Environmental groups filed a petition on Monday asking federal officials to add North America’s smallest rabbit to the endangered species list.
Pygmy rabbits, which typically weigh less than a pound at full size, are native to a stretch of the sagebrush touching over a half-dozen Western states, including much of southern Wyoming. But their numbers have plummeted in recent years.
New federal protections for the species could have huge ramifications for the oil and gas industry: A Center for Biological Diversity analysis of federal data identified active oil and gas operations on over 40% of the pygmy rabbit’s current Wyoming range and leases spanning another 21%.
In Wyoming, the petition reported, state wildlife surveys identified a 69% drop between 2013 and 2019 — but noted that weather conditions may have affected the accuracy of the data. (The Wyoming Game and Fish Department could not be reached for comment by press time.)
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The groups behind the petition pointed to the compounding effects of habitat loss, livestock grazing, climate change, invasive grasses and energy development to explain the precipitous drop in pygmy rabbit populations throughout the sagebrush ecosystem.
“They appear to be declining and less able to recover because of the continued degradation and fragmentation of the sagebrush steppe,” Miranda Crowell, a pygmy rabbit researcher with the University of Nevada, Reno, who signed on to the petition, said in a statement.
According to the petition — led by Western Watersheds Project, the Center for Biological Diversity, WildEarth Guardians and Defenders of Wildlife — the rabbit “could be threatened by extinction throughout its range” if the U.S. Fish and Wildlife Service doesn’t step in.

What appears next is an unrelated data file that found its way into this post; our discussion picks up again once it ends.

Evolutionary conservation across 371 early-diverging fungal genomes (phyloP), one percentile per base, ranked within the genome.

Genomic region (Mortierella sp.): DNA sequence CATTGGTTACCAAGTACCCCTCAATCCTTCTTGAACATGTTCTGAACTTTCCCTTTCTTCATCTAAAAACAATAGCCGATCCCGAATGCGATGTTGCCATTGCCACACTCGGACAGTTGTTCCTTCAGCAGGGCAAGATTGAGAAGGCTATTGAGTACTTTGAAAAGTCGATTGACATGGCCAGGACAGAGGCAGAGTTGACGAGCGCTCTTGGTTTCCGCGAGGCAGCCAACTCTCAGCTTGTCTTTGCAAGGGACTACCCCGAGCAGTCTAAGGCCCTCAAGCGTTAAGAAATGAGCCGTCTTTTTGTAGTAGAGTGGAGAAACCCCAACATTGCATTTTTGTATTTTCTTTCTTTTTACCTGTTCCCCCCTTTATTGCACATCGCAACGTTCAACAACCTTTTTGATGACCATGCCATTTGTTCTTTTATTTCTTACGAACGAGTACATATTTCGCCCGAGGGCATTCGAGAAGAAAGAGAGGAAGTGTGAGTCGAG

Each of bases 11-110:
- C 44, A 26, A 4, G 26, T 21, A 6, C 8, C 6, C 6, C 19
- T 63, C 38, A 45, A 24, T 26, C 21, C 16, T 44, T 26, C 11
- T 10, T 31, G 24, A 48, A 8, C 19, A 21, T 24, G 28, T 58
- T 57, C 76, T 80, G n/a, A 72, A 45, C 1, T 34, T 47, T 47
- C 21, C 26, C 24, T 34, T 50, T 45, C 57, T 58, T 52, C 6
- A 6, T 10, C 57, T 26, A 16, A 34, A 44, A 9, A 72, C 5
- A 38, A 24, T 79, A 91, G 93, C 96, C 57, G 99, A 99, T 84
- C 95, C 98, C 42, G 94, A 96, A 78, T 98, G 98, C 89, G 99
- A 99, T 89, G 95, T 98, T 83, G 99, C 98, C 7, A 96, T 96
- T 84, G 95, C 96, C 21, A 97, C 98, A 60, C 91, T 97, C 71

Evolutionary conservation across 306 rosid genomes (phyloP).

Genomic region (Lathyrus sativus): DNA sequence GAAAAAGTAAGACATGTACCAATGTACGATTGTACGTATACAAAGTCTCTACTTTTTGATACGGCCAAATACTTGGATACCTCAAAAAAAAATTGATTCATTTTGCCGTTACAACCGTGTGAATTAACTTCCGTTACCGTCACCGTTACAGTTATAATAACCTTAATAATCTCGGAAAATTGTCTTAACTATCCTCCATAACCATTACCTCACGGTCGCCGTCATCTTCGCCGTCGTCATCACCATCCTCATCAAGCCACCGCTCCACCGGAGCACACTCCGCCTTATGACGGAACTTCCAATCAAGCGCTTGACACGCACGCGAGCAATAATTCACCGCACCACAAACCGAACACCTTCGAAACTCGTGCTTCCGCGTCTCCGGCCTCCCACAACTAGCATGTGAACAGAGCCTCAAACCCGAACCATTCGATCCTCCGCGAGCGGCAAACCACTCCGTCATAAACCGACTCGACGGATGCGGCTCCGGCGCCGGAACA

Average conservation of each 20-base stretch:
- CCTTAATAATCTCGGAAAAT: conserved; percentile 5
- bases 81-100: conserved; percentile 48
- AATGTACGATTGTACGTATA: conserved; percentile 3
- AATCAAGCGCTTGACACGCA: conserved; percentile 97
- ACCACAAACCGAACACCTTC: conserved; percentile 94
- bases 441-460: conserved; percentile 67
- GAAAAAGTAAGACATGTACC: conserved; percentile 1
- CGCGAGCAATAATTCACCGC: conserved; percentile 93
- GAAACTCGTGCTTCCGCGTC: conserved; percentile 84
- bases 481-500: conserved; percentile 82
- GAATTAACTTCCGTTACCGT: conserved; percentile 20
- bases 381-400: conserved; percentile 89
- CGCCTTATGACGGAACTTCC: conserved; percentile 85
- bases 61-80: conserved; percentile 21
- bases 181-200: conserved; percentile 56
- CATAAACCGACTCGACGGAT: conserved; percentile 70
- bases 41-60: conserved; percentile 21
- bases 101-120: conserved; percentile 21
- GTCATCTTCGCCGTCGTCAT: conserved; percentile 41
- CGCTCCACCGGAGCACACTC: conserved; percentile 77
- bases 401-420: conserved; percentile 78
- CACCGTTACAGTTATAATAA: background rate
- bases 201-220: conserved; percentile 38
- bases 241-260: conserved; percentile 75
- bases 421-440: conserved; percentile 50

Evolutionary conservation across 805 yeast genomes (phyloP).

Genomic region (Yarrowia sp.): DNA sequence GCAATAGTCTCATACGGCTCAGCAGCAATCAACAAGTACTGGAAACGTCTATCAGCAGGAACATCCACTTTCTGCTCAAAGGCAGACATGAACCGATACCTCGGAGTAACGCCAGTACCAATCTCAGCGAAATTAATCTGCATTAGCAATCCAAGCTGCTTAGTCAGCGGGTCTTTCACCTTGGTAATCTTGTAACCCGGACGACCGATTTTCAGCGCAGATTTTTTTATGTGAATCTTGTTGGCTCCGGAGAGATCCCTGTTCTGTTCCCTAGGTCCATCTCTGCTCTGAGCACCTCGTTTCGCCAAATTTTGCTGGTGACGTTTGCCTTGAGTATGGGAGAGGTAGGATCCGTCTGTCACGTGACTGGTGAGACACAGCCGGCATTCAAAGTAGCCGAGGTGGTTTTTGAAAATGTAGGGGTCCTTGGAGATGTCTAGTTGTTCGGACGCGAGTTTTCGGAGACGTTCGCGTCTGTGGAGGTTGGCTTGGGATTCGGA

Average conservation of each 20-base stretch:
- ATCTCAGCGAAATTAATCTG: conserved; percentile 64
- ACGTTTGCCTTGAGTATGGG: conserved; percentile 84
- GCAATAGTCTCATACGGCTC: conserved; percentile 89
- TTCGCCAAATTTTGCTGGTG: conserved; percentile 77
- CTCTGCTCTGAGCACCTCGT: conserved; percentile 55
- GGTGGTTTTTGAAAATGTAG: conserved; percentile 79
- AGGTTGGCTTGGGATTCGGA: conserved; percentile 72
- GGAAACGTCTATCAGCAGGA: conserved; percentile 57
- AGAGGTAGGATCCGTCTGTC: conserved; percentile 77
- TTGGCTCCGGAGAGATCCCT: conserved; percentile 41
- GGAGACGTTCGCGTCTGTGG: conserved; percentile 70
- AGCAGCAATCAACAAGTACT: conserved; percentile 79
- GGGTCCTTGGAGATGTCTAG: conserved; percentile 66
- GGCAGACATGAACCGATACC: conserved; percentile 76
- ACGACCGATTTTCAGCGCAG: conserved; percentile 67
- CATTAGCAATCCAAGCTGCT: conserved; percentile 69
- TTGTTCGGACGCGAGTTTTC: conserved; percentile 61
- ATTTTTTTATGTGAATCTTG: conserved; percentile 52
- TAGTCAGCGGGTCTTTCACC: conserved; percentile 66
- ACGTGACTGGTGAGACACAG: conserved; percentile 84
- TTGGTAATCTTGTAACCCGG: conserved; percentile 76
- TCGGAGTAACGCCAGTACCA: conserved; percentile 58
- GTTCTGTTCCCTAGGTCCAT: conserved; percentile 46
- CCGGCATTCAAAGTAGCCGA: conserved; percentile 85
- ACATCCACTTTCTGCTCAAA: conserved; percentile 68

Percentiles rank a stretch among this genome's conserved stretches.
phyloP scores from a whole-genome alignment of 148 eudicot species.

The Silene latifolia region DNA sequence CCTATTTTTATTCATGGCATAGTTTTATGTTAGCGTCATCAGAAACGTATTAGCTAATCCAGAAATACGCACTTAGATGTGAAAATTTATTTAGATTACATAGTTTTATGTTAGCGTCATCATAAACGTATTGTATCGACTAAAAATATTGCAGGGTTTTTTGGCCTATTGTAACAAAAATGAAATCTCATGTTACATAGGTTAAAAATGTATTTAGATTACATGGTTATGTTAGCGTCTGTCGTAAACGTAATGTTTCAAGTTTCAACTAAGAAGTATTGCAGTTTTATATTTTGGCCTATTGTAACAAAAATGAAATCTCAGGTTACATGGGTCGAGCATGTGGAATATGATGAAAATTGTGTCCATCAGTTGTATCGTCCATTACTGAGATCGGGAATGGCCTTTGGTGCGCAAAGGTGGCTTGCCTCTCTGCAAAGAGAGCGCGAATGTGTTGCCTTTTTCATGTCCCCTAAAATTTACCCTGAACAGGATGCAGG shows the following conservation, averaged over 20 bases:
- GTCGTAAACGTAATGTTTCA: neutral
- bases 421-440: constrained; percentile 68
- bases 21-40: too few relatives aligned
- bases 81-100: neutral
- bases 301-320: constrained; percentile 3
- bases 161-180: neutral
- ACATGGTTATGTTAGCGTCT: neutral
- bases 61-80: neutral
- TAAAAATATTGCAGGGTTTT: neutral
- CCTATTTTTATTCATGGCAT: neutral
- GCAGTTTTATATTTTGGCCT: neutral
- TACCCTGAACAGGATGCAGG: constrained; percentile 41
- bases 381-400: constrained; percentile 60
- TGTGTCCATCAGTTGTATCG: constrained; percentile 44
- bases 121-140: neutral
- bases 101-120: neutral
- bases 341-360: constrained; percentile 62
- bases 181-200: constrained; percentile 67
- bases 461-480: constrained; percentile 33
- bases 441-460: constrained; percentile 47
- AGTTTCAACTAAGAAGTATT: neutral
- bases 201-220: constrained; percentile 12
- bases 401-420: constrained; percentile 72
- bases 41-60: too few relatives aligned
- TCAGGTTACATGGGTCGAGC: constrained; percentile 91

“As goes the habitat, as goes the rabbit,” said Randi Spivak, public lands director at the Center for Biological Diversity.
“When an animal or a plant goes extinct, it’s actually a symptom of a much larger problem,” Spivak added. “It signals the unraveling of an ecosystem.”
The pygmy rabbit isn’t the first sagebrush species to flirt with joining the Endangered Species List. Wyoming pulled out all the stops almost a decade ago to keep the greater sage grouse — which has also struggled to adapt to its shrinking, shifting habitat — off the list.
Western Watersheds Project and a handful of other environmental groups last petitioned the Fish and Wildlife Service to grant the pygmy rabbit Endangered Species Act protections in 2003. The agency announced in 2005 — following a lawsuit — that the petition didn’t provide substantial enough evidence for officials to move forward with a full status review.
Then the petitioners sued again, a court reversed the decision in 2007 and the Fish and Wildlife Service announced in 2008 that it would reconsider the species’ status after all.
In 2010, the agency acknowledged some evidence of decline, but deemed listing the species “not warranted at this time.”
The environmental groups behind Monday’s petition believe that things have grown much worse for the pygmy rabbit since then — and that the data available this time around makes a much stronger case.
Federal officials “determined at the time that the rabbit was still persisting in places in its range, and it wasn’t at an immediate threat of extinction,” Spivak said. “Those same things are happening,” she added, “but, like, on steroids now — at such an accelerated rate.”
If the Fish and Wildlife Service finds the groups’ petition credible enough during a 90-day assessment, it’ll initiate a year-long status review and return with a decision about whether listing is, or is not, warranted now.